It should be obvious by this point that we have a major thang for Riesling. Don’t get us wrong, we love other selections too — Riesling just happens to be the wine of summer! To prove our appreciation, we want to share this fantastic white blend, which just so happens to have Riesling in it.
Bodegas Amalaya 2011 Torontes-Riesling (Calchaqui Valley, Argentina $10.95, 270470) is a well-priced Argentinian wine which offers a bouquet of floral, apricot and juicy apple notes with a hint of cinnamon. On the palate, the racy wine showcases mineral, lime and melon. Its lingering pear finish will make you crave strong cheeses or white fish.
So to sum up? We love our Rieslings sparkling, sweet, dry, with food or, even, in a blend. We just can’t get enough.
“Riesling is rowing back. After years of repetition (especially by Jancis and me) that Riesling is the best white wine grape of all – or at least equal first with Chardonnay – it’s getting a grudging acceptance in a market super-saturated with Sauvignon Blanc.
What Rieslings are we buying, though? Not the crystal-pure, infinitely varied interpretations from its natural home, but strangely typecast versions from Australia, a slightly bizarre blend (or so it seems) of lime juice and kerosene.
Does the reason lie, perhaps, in the infinitely varied interpretations? ‘I thought it would be sweet’ is what I hear nine times out of 10 when I trick a friend (yes, it’s that bad) into tasting one of my favourites from the Mosel or Rhine.”
Hugh Johnson (Decanter Magazine, August 2010)
Semi Tough: Vineland Estates 1998 Semi Dry Riesling is a great example of an affordable Riesling that has the capacity to age
When it comes to collecting, there’s always the age old question: “How long should I hold onto this wine?” Wine lovers are typically concerned about aging red wines. Most feel that white wines, on the other hand, should be purchased and consumed as needed.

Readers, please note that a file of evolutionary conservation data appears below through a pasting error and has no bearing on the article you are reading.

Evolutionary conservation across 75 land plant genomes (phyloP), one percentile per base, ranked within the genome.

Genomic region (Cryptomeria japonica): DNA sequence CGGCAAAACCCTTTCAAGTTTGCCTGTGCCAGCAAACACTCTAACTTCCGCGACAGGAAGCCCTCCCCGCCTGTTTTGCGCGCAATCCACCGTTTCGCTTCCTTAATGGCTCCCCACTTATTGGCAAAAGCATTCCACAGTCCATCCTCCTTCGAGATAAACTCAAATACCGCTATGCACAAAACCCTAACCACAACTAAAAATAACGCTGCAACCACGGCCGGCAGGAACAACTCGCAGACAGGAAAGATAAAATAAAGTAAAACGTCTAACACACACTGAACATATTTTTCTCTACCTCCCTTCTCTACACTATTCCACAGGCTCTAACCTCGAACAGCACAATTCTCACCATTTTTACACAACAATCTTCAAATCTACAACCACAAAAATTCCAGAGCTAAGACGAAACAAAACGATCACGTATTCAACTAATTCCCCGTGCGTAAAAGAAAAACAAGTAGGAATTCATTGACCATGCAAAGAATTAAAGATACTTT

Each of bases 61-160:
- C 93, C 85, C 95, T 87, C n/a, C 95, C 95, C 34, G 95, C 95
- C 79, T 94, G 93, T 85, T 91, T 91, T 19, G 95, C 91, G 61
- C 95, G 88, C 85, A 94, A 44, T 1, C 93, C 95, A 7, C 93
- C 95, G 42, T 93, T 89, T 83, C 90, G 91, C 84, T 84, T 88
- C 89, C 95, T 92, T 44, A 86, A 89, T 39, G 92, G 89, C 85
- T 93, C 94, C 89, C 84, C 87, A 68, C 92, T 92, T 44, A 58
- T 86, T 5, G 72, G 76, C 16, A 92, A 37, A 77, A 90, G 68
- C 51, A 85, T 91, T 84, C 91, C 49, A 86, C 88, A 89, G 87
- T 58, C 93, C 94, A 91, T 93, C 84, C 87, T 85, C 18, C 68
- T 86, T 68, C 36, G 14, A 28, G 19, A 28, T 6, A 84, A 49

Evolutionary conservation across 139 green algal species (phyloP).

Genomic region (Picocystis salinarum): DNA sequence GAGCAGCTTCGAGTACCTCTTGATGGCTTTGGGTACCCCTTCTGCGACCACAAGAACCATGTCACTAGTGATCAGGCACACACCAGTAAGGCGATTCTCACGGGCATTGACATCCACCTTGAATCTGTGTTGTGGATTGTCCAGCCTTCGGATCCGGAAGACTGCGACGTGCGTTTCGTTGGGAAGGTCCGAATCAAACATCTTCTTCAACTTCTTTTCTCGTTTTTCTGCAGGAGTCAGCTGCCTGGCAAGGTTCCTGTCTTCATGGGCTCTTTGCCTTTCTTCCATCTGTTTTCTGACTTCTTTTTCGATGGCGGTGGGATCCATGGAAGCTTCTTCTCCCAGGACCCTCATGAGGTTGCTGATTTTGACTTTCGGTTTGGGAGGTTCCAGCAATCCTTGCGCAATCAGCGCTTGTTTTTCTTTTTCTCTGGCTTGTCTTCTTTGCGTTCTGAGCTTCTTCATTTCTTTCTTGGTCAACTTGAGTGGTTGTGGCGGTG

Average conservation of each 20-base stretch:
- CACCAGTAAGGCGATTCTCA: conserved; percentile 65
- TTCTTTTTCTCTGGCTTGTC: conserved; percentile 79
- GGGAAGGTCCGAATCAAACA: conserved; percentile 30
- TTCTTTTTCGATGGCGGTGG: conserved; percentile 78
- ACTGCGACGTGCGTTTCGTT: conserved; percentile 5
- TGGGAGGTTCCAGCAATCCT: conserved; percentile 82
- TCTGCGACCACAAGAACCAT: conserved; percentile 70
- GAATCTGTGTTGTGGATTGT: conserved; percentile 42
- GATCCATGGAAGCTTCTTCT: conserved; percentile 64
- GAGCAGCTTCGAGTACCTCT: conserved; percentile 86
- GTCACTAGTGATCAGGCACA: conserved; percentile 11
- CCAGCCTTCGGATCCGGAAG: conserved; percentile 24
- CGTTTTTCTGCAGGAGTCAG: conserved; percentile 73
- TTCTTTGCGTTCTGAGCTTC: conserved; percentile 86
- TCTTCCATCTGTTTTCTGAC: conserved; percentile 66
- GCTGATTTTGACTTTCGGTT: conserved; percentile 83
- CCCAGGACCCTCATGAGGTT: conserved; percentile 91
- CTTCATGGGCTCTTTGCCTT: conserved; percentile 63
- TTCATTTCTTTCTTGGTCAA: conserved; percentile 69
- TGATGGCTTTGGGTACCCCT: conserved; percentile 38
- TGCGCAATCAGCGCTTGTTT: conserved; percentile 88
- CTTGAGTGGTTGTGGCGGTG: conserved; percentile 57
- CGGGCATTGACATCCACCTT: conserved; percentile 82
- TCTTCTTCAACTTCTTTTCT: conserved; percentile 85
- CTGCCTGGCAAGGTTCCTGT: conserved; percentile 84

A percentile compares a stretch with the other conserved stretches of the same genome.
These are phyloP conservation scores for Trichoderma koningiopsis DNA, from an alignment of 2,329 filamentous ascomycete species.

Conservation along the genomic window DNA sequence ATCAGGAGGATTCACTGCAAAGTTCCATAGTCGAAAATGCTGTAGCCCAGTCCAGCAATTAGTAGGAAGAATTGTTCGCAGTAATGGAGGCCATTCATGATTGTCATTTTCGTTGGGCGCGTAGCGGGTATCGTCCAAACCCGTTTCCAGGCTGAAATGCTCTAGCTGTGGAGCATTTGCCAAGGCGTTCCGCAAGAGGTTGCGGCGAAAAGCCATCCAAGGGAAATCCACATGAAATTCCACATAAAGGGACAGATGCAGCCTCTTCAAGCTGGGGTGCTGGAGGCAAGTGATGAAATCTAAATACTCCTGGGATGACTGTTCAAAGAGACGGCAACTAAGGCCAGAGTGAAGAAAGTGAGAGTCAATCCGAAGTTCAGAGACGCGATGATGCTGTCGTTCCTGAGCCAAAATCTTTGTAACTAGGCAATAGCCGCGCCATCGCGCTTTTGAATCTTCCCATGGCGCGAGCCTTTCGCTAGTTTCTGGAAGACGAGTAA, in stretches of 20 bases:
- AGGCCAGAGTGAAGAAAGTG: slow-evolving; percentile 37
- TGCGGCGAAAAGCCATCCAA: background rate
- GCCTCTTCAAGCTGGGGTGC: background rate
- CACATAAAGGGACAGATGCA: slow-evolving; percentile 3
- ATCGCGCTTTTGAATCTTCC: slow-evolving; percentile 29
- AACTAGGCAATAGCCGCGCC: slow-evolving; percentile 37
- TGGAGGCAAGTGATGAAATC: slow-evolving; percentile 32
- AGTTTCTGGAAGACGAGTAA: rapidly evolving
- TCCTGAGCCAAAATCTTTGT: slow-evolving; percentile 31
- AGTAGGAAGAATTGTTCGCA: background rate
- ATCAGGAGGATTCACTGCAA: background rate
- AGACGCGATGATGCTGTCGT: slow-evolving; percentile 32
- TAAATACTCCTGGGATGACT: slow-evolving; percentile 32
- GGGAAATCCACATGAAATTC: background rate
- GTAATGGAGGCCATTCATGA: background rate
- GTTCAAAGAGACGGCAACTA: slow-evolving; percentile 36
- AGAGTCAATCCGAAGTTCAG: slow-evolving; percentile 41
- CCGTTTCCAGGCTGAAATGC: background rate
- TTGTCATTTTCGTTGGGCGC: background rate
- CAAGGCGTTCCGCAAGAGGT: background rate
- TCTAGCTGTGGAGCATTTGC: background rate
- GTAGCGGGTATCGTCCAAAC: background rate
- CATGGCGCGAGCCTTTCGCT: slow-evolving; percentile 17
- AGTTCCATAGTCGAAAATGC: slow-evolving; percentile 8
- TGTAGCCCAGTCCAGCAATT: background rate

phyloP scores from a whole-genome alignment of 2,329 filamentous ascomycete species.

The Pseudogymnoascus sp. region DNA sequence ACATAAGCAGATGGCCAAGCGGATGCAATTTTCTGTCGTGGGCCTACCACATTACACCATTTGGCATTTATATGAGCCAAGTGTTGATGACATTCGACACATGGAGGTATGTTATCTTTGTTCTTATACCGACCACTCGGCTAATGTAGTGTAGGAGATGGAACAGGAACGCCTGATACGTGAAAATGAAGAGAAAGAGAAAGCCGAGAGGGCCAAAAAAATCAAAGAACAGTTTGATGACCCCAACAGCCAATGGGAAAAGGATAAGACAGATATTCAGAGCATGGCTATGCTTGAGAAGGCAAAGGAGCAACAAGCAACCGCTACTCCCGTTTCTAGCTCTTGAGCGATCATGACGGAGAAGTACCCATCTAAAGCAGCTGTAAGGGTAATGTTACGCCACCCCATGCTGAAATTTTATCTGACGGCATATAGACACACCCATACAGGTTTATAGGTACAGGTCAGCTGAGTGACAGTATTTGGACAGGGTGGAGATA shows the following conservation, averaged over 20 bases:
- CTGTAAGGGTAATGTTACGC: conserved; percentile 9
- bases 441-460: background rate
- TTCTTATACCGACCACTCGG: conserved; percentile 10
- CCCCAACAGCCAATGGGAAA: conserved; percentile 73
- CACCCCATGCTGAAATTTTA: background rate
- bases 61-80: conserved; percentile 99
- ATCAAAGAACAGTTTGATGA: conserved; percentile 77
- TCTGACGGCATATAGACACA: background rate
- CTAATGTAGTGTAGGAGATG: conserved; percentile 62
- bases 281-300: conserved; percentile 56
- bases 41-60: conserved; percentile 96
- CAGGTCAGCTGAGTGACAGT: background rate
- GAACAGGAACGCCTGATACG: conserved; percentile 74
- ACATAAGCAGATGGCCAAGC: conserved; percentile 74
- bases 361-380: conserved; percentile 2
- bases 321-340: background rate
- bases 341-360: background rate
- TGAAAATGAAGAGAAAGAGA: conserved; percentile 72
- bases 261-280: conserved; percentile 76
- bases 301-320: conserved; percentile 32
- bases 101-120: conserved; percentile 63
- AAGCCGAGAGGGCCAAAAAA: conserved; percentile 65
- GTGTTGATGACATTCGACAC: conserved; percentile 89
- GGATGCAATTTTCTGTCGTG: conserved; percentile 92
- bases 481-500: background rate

We love fresh and fruity whites so much that we forget that they, too, have aging potential. Our patience will be rewarded, especially when it comes to Riesling.
Riesling is ideal for aging because it is a high acid grape varietal and acid is a preservative. This generally allows Rieslings to develop in bottle better than any low acid grapes such as Merlot.
Our favourite grape has another secret weapon. It’s been widely discussed in recent We Heart Riesling posts that Riesling can be made in many different styles, including sweet. Since sugar also acts as a preservative, sweet Rieslings can generally age longer than dry ones, although some high quality, dry examples have been known to age gracefully for more than a century.
Now that you know why Riesling is a great candidate for aging, the next time you shop, grab a couple of bottles, hide them in your cellar and somehow manage to convince yourself to forget that they exist. Odds are good, your future self will thank you.
‘Cue Applause: Riesling and roast chicken is only one of many magical matches for the versatile wine
Certain grape varieties go hand in hand with specific foods, but when you think of Riesling there isn’t one single dish that stands out. The possibilities are seemingly infinite.
By no means does this imply the versatile grape is your proverbial jack of all trades, master of none. In fact, it is quite the opposite. Riesling is capable of so many different wine styles, including but not limited to dry, semi-dry, sweet, sparkling, late harvest and Icewine, that it’s ideal for a countless pairings.
The choices are endless: fish, spicy foods, legumes, white meats, salads, pies, tarts and the list goes on. This former pigeonholed grape is breaking free of any pairing stereotypes, so go ahead and mix and match different styles of Riesling with your favourite meals. We’re sure one of them will match perfectly.